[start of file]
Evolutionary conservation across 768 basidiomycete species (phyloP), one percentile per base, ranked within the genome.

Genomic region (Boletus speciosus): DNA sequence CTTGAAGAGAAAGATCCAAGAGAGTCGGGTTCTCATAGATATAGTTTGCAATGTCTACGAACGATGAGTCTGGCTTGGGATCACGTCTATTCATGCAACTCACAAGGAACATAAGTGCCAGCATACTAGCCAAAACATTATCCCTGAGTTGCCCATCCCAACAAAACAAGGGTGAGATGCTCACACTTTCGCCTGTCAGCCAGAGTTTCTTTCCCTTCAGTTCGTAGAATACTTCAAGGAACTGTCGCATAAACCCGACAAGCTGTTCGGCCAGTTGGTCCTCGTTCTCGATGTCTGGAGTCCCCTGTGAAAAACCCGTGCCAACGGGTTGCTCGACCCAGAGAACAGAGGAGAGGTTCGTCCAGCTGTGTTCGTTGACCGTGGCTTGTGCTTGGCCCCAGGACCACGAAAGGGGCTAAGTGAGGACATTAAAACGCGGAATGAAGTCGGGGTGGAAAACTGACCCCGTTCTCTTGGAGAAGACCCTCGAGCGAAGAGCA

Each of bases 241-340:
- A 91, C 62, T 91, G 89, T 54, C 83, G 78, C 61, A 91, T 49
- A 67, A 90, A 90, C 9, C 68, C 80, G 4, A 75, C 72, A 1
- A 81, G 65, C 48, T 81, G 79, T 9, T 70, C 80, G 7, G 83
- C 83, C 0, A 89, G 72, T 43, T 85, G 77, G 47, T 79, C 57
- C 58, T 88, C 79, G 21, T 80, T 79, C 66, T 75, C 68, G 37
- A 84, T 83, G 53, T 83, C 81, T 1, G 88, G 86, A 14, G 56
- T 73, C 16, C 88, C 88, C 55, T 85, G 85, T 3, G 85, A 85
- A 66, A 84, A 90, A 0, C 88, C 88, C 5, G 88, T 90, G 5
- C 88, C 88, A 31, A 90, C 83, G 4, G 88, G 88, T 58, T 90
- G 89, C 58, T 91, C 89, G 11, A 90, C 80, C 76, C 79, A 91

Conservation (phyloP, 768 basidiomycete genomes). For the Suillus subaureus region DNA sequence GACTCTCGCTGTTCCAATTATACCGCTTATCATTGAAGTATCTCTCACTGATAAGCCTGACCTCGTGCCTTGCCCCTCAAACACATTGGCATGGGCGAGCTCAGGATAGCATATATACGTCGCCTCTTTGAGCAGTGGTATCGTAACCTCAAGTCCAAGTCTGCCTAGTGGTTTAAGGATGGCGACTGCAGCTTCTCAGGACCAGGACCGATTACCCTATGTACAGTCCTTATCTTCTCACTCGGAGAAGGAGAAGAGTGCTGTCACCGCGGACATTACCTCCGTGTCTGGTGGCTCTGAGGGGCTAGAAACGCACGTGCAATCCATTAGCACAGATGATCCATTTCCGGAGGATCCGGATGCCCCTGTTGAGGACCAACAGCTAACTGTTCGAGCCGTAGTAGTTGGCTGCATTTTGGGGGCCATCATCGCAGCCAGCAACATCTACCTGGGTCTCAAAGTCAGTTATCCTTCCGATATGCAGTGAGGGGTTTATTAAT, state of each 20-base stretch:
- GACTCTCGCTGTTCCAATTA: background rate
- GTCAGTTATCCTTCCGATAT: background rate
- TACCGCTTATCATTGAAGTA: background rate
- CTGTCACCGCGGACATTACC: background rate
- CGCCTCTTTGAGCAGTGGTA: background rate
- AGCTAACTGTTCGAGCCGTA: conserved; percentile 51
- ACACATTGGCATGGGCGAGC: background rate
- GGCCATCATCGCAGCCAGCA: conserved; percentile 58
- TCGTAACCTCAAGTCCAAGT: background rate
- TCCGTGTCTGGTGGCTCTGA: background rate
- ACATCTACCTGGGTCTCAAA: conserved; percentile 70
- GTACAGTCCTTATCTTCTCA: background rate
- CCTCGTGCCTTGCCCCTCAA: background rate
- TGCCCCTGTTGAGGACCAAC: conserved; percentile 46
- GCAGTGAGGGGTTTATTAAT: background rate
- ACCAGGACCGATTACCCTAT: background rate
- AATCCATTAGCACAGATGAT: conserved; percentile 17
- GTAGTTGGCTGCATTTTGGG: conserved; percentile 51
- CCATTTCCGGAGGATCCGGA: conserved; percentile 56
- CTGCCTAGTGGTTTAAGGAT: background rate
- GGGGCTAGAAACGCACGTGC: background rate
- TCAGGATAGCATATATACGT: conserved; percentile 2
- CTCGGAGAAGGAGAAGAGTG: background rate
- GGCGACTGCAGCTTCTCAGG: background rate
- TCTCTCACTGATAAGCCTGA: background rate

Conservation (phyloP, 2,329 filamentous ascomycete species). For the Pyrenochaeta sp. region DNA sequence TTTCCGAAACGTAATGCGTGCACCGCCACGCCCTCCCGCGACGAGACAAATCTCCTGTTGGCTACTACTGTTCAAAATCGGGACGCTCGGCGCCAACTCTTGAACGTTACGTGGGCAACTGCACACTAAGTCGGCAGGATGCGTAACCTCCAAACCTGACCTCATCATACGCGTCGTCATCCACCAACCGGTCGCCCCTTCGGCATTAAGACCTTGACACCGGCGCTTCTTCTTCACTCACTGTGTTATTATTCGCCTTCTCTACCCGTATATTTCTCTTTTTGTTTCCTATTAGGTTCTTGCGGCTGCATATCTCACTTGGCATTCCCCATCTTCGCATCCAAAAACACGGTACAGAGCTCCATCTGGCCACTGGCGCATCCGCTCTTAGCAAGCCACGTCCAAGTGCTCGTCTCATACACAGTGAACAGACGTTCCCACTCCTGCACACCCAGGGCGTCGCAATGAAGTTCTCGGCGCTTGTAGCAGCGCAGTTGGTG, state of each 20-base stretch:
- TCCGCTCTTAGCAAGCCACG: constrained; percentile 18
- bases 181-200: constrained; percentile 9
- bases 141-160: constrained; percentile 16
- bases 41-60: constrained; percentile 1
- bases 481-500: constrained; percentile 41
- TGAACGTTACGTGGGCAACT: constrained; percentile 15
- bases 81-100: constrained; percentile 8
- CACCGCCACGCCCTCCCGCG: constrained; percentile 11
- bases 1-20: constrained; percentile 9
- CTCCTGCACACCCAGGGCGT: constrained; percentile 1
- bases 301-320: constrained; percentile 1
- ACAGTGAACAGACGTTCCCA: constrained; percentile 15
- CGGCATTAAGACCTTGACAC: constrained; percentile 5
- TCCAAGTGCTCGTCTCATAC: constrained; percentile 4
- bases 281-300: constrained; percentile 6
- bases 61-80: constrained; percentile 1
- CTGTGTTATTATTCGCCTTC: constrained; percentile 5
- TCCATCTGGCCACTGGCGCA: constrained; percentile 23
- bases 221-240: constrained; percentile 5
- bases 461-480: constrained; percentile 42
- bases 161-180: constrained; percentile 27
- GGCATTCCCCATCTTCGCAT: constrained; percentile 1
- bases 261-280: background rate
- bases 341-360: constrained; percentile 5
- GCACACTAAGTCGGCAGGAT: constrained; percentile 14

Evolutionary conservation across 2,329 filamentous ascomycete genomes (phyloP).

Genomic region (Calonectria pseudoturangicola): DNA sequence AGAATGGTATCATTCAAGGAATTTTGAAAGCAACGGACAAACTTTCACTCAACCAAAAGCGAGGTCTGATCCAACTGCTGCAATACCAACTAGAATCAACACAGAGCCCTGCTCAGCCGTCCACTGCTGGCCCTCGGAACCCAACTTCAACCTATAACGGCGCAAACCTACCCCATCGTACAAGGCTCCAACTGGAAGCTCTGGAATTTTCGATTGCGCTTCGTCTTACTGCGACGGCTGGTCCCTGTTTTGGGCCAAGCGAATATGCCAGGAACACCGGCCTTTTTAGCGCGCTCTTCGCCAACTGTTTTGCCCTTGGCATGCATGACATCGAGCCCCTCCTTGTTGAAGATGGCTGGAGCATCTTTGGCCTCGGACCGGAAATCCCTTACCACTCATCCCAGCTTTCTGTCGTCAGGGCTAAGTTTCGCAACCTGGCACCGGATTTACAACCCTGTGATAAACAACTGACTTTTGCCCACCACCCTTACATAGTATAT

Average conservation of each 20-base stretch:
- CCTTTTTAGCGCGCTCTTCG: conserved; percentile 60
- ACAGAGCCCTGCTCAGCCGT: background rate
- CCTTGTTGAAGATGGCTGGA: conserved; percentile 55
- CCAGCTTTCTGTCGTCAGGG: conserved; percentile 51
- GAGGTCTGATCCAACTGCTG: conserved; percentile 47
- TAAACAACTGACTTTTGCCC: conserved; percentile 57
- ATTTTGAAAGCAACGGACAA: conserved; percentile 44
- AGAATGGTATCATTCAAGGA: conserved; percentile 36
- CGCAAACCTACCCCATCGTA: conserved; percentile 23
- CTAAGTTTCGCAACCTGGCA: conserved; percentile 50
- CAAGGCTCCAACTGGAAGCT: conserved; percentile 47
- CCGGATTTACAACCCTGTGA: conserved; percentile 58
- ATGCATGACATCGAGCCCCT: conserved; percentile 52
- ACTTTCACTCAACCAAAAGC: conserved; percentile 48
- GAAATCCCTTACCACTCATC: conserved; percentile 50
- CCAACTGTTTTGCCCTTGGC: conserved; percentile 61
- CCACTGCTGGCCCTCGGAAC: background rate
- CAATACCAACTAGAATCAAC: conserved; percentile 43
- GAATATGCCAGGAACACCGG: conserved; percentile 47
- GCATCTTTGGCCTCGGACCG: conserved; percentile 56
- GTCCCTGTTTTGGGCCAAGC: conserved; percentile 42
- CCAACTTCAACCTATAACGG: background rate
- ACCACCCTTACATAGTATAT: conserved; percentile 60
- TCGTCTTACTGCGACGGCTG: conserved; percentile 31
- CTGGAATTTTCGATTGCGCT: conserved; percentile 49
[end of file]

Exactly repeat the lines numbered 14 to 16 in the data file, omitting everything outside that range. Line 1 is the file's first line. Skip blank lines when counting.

Conservation (phyloP, 768 basidiomycete genomes). For the Suillus subaureus region DNA sequence GACTCTCGCTGTTCCAATTATACCGCTTATCATTGAAGTATCTCTCACTGATAAGCCTGACCTCGTGCCTTGCCCCTCAAACACATTGGCATGGGCGAGCTCAGGATAGCATATATACGTCGCCTCTTTGAGCAGTGGTATCGTAACCTCAAGTCCAAGTCTGCCTAGTGGTTTAAGGATGGCGACTGCAGCTTCTCAGGACCAGGACCGATTACCCTATGTACAGTCCTTATCTTCTCACTCGGAGAAGGAGAAGAGTGCTGTCACCGCGGACATTACCTCCGTGTCTGGTGGCTCTGAGGGGCTAGAAACGCACGTGCAATCCATTAGCACAGATGATCCATTTCCGGAGGATCCGGATGCCCCTGTTGAGGACCAACAGCTAACTGTTCGAGCCGTAGTAGTTGGCTGCATTTTGGGGGCCATCATCGCAGCCAGCAACATCTACCTGGGTCTCAAAGTCAGTTATCCTTCCGATATGCAGTGAGGGGTTTATTAAT, state of each 20-base stretch:
- GACTCTCGCTGTTCCAATTA: background rate
- GTCAGTTATCCTTCCGATAT: background rate